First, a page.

The second disc covers games from the Wii, 3DS, and Wii U systems. Seven tracks open the disc from the first Super Mario Galaxy. Kondo’s fun “Egg Planet” showcases the new orchestral sound found throughout the album, and while it isn’t incredibly complex it has a good melody and meets its intended uplifting sound. Mahito Yokota does the remainder of these tracks, and fares reasonably well. Standouts include ”Waltz of the Boos” with its varied eerie atmosphere and heavier use of synths, and “The Galaxy Reactor” which is a great composition that moves well between serious segments and brighter ones. Some tracks falter a bit like “Space Junk Road” which has a nice mellow atmosphere but a stiff piano line, or the out-of-place goofy “Beach Bowl Galaxy” which belongs more to an earlier era, but for the most part this section is great. Later on the Super Mario Galaxy 2 tracks fare similarly, strong with tracks like the warm and charming “Sky Station Galaxy”, the epic and pressing “Melty Monster Galaxy”, and the peaceful “Slimy Spring Galaxy”, while weaker in tracks like the oddball “Yoshi Star Galaxy”. Overall its a good showing from the Galaxy series, bringing an air of maturity to the set.
New Super Mario Bros. sequel tracks appear here, and the first NSMB’s “Ground BGM” returns in its Wii version with a cleaner sound, though it still feels merely good. “Haunted House BGM” is a bit weaker in sound, and is also just functional. Later on the 3DS New Super Mario Bros. 2 reprises “Ground BGM” again to weak effect, and the “Athletic BGM” is poor version of the track noticeably lacking in its vocal sample which doesn’t sound good at higher pitches. The Wii U New Super Mario Bros. U finally brings substantial changes to that “Ground BGM”, keeping the familiar sounds but written with a new melody. It’s not as catchy, but it is pleasant, as is its new “Athletic BGM” sister track.
From there, Super Mario Bros. 3D Land gets two tracks. The “Ground Theme” is again familiar, but more purely fun and bouncy than the New Super Mario Bros. tracks are. Its “Sea Theme” is an interesting upbeat departure from the usually mellow water sound, and I rather like it particularly when it does calm down later on. The Wii U Super Mario 3D World tracks keep the same spirit but have a stronger sound, making up some of the strongest tracks. The “Super Bell Hill” has a great saxophone taking lead on the fun and catchy melody, and the jazz ensemble for “Athletic” is similarly wonderful. Some orchestral tracks here are great for drawing influences like in the oriental “Hands-on Hall” and the middle-eastern “Bowser’s Lava Lake Keep”. Closing the album is the title theme from the new Super Mario Maker. The theme mixes retro sounds with modern, still carrying some clear Mario touches but also having its own distinct voice that works well. A great way to end things off.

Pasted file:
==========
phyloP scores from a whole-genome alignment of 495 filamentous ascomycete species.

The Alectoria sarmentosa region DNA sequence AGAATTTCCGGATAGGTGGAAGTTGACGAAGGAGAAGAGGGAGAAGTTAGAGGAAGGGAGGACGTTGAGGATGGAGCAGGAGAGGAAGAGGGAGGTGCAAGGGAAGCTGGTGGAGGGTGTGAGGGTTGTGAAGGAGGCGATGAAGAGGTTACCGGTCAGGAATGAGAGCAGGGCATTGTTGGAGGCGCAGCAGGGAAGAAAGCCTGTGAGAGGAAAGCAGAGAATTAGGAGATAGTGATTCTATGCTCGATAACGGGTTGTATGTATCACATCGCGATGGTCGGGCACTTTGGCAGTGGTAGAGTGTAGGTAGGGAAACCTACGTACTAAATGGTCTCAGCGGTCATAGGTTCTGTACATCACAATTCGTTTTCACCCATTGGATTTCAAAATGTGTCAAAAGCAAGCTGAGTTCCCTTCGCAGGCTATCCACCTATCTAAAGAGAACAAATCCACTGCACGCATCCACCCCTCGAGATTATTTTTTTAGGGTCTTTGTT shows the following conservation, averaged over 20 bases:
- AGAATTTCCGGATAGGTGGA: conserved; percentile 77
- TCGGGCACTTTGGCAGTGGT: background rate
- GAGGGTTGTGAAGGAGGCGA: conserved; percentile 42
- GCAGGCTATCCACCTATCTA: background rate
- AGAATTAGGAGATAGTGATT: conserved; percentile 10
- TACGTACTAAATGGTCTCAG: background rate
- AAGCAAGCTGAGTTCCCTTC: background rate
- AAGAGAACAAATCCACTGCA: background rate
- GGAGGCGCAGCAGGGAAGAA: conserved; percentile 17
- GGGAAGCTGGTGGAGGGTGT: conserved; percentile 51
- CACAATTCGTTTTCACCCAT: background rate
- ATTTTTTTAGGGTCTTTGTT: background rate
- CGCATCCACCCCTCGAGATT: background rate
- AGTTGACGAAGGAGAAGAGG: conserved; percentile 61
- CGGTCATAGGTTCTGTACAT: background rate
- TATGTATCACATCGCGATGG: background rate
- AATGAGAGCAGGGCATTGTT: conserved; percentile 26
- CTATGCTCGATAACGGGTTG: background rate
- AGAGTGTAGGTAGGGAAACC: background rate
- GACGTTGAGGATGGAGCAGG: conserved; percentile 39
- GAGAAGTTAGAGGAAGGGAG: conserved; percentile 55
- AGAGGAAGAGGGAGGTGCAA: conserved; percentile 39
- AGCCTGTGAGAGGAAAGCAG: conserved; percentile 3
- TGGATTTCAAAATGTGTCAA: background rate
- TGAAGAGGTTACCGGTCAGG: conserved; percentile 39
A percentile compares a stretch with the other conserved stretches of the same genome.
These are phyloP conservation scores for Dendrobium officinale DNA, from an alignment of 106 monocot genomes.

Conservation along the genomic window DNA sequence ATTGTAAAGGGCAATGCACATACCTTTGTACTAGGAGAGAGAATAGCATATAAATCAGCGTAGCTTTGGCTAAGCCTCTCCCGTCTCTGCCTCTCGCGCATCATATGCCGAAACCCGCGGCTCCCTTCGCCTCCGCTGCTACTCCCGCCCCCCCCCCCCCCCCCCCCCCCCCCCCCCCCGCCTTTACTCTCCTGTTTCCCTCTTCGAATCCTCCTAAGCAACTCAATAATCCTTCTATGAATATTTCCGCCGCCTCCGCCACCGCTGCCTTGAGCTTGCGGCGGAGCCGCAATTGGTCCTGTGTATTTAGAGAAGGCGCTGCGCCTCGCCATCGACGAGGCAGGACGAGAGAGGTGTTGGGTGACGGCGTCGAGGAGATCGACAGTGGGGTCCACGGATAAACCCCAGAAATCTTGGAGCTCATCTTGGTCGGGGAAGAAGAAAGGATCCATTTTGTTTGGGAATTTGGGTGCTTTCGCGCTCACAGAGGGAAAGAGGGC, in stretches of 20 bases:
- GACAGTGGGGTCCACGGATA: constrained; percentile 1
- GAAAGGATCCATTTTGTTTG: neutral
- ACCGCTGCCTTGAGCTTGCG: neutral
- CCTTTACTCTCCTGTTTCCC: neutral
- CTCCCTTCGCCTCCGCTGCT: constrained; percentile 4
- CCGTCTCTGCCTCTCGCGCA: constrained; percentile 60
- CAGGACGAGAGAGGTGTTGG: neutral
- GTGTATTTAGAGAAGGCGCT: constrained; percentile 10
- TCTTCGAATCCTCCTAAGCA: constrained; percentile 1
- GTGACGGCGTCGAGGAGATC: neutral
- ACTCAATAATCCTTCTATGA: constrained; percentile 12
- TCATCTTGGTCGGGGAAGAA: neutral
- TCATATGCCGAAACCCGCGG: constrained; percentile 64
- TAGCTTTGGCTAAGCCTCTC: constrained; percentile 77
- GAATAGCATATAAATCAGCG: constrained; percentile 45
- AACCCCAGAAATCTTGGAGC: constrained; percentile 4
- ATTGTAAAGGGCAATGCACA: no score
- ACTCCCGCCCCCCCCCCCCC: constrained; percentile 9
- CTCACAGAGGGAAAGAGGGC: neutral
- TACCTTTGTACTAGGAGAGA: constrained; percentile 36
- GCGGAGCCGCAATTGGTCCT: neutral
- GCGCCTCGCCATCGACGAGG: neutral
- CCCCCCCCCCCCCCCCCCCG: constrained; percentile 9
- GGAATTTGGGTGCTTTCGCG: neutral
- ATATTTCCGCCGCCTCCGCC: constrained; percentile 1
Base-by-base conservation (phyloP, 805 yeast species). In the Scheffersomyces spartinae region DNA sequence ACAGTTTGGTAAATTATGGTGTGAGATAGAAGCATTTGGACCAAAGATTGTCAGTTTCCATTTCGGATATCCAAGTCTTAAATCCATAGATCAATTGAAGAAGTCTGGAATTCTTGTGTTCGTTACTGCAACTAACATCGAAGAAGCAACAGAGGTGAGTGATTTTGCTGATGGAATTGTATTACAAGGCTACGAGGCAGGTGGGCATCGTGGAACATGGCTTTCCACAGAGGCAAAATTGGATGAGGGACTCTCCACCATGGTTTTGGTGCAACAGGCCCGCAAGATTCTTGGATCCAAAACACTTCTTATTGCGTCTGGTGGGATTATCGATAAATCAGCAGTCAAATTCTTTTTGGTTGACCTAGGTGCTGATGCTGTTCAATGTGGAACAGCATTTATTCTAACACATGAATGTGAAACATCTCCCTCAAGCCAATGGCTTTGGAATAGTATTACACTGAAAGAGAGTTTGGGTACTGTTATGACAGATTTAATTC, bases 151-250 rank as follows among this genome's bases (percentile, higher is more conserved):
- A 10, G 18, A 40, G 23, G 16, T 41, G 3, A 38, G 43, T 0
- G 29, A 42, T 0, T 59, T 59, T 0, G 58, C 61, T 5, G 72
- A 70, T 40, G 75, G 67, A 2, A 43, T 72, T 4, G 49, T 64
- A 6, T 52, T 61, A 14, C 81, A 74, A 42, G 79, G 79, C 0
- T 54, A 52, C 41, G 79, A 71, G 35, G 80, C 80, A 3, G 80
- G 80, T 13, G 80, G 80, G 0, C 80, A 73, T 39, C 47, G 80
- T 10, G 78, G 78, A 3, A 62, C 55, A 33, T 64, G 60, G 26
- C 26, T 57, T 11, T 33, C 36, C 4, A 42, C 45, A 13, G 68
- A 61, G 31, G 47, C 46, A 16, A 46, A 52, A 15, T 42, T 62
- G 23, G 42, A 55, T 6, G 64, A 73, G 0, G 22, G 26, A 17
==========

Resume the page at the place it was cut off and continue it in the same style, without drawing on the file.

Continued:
Super Mario Bros. Music: The 30th Anniversary is a great compilation album that any Mario and game music fan should pick up. It assembles very recognizable themes in their original glory, and even the earliest of these still hold up after all this time. There are a few tracks, particularly from the middle years that suffer a bit from hardware limitations, as well as those of the New Super Mario Bros. series which are weaker compositions, but overall the songs are very enjoyable and catchy. Some of the later orchestral songs are of course a large departure from the early tracks, but they still are a lot of fun, and have among them some delightful compositions. There are some glaring omissions from the set, like Mario Kart, Paper Mario and Super Mario RPG, but given the price of the album and its wide release, one should not complain too much. For now it is the easiest way to obtain almost all of these tracks, and as such it should not be missed by video game music lovers.
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Posted on April 6, 2016 by Christopher Huynh. Last modified on April 6, 2016.